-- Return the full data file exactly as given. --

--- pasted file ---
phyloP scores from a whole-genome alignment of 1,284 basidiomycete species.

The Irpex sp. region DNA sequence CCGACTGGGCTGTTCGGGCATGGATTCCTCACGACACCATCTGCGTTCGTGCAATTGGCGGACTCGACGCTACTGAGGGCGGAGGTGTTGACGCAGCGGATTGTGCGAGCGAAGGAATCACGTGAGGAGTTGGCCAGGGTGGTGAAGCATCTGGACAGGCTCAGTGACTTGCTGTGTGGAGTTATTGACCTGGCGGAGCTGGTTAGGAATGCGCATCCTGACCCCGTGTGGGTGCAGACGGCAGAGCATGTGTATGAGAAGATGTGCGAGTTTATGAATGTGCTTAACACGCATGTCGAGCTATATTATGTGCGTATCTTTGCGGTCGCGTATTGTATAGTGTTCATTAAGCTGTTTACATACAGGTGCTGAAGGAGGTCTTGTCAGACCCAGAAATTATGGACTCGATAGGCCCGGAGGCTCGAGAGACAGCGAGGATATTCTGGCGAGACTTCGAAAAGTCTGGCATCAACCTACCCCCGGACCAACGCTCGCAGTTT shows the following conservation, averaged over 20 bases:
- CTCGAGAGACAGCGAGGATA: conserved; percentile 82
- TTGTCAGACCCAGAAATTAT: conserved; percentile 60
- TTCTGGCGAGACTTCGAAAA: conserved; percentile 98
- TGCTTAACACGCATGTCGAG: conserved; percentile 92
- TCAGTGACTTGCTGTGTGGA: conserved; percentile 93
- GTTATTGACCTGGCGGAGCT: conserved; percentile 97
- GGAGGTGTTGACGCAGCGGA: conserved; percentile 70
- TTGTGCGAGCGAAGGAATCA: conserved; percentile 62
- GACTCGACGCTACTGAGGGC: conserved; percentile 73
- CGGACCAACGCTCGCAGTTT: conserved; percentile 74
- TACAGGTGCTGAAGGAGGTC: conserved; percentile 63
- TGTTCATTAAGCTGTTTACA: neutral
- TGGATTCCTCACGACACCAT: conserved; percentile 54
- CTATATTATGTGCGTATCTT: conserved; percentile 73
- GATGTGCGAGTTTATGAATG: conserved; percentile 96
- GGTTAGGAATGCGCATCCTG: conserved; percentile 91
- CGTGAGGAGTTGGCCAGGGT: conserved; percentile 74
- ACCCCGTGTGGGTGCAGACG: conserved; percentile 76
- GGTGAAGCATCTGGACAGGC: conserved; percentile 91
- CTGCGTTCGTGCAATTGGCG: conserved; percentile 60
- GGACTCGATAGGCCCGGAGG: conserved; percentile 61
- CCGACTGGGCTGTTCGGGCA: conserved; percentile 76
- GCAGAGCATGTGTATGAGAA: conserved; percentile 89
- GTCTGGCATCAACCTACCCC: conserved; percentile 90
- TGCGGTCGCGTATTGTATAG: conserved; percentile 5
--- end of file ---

phyloP scores from a whole-genome alignment of 1,284 basidiomycete species.

The Irpex sp. region DNA sequence CCGACTGGGCTGTTCGGGCATGGATTCCTCACGACACCATCTGCGTTCGTGCAATTGGCGGACTCGACGCTACTGAGGGCGGAGGTGTTGACGCAGCGGATTGTGCGAGCGAAGGAATCACGTGAGGAGTTGGCCAGGGTGGTGAAGCATCTGGACAGGCTCAGTGACTTGCTGTGTGGAGTTATTGACCTGGCGGAGCTGGTTAGGAATGCGCATCCTGACCCCGTGTGGGTGCAGACGGCAGAGCATGTGTATGAGAAGATGTGCGAGTTTATGAATGTGCTTAACACGCATGTCGAGCTATATTATGTGCGTATCTTTGCGGTCGCGTATTGTATAGTGTTCATTAAGCTGTTTACATACAGGTGCTGAAGGAGGTCTTGTCAGACCCAGAAATTATGGACTCGATAGGCCCGGAGGCTCGAGAGACAGCGAGGATATTCTGGCGAGACTTCGAAAAGTCTGGCATCAACCTACCCCCGGACCAACGCTCGCAGTTT shows the following conservation, averaged over 20 bases:
- CTCGAGAGACAGCGAGGATA: conserved; percentile 82
- TTGTCAGACCCAGAAATTAT: conserved; percentile 60
- TTCTGGCGAGACTTCGAAAA: conserved; percentile 98
- TGCTTAACACGCATGTCGAG: conserved; percentile 92
- TCAGTGACTTGCTGTGTGGA: conserved; percentile 93
- GTTATTGACCTGGCGGAGCT: conserved; percentile 97
- GGAGGTGTTGACGCAGCGGA: conserved; percentile 70
- TTGTGCGAGCGAAGGAATCA: conserved; percentile 62
- GACTCGACGCTACTGAGGGC: conserved; percentile 73
- CGGACCAACGCTCGCAGTTT: conserved; percentile 74
- TACAGGTGCTGAAGGAGGTC: conserved; percentile 63
- TGTTCATTAAGCTGTTTACA: neutral
- TGGATTCCTCACGACACCAT: conserved; percentile 54
- CTATATTATGTGCGTATCTT: conserved; percentile 73
- GATGTGCGAGTTTATGAATG: conserved; percentile 96
- GGTTAGGAATGCGCATCCTG: conserved; percentile 91
- CGTGAGGAGTTGGCCAGGGT: conserved; percentile 74
- ACCCCGTGTGGGTGCAGACG: conserved; percentile 76
- GGTGAAGCATCTGGACAGGC: conserved; percentile 91
- CTGCGTTCGTGCAATTGGCG: conserved; percentile 60
- GGACTCGATAGGCCCGGAGG: conserved; percentile 61
- CCGACTGGGCTGTTCGGGCA: conserved; percentile 76
- GCAGAGCATGTGTATGAGAA: conserved; percentile 89
- GTCTGGCATCAACCTACCCC: conserved; percentile 90
- TGCGGTCGCGTATTGTATAG: conserved; percentile 5